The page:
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Nat Commun. 2015 Mar 10;6:6482. doi: 10.1038/ncomms7482.

Neutral particle mass spectrometry with nanomechanical systems.

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1] Université Grenoble Alpes, F-38000 Grenoble, France [2] CEA, LETI, Minatec Campus, F-38054 Grenoble, France.
1] Université Grenoble Alpes, INAC-SP2M, F-38000 Grenoble, France [2] CEA, INAC- SP2M, F-38000 Grenoble, France.
Departments of Physics, Applied Physics, and Bioengineering, Kavli Nanoscience Institute, California Institute of Technology, MC 149-33, Pasadena, California 91125, USA.
1] Université Grenoble Alpes, F-38000 Grenoble, France [2] CEA, IRTSV, Biologie à Grande Echelle, F-38054 Grenoble, France [3] INSERM, U1038, F-38054 Grenoble, France.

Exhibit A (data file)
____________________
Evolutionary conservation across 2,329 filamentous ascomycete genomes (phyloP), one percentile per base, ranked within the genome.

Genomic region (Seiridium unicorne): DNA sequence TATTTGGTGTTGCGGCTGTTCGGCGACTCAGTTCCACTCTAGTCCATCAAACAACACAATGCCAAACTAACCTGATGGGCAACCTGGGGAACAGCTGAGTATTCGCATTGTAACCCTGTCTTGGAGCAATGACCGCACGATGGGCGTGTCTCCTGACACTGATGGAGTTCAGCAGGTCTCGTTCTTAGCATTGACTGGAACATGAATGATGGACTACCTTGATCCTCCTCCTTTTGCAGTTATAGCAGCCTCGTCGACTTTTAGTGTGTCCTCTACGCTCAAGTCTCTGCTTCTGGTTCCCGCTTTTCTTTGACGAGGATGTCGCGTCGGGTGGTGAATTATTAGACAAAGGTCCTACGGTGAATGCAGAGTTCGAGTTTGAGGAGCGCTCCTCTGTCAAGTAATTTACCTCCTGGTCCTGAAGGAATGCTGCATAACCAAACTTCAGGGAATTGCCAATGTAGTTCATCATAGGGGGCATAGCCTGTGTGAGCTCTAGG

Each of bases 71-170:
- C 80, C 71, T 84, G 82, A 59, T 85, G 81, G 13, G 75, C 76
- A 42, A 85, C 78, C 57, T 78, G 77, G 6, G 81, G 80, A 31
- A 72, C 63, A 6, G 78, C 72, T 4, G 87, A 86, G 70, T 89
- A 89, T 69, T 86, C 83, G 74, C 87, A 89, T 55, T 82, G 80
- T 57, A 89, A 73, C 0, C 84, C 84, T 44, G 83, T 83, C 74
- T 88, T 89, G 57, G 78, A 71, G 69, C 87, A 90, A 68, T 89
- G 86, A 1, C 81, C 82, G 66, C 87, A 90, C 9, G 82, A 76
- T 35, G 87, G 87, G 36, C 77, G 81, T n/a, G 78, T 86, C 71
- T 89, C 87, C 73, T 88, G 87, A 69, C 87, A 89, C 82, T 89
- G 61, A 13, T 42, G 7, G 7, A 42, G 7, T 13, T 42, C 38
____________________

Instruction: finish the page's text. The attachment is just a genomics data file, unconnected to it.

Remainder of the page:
Current approaches to mass spectrometry (MS) require ionization of the analytes of interest. For high-mass species, the resulting charge state distribution can be complex and difficult to interpret correctly. Here, using a setup comprising both conventional time-of-flight MS (TOF-MS) and nano-electromechanical systems-based MS (NEMS-MS) in situ, we show directly that NEMS-MS analysis is insensitive to charge state: the spectrum consists of a single peak whatever the species' charge state, making it significantly clearer than existing MS analysis. In subsequent tests, all the charged particles are electrostatically removed from the beam, and unlike TOF-MS, NEMS-MS can still measure masses. This demonstrates the possibility to measure mass spectra for neutral particles. Thus, it is possible to envisage MS-based studies of analytes that are incompatible with current ionization techniques and the way is now open for the development of cutting-edge system architectures with unique analytical capability.

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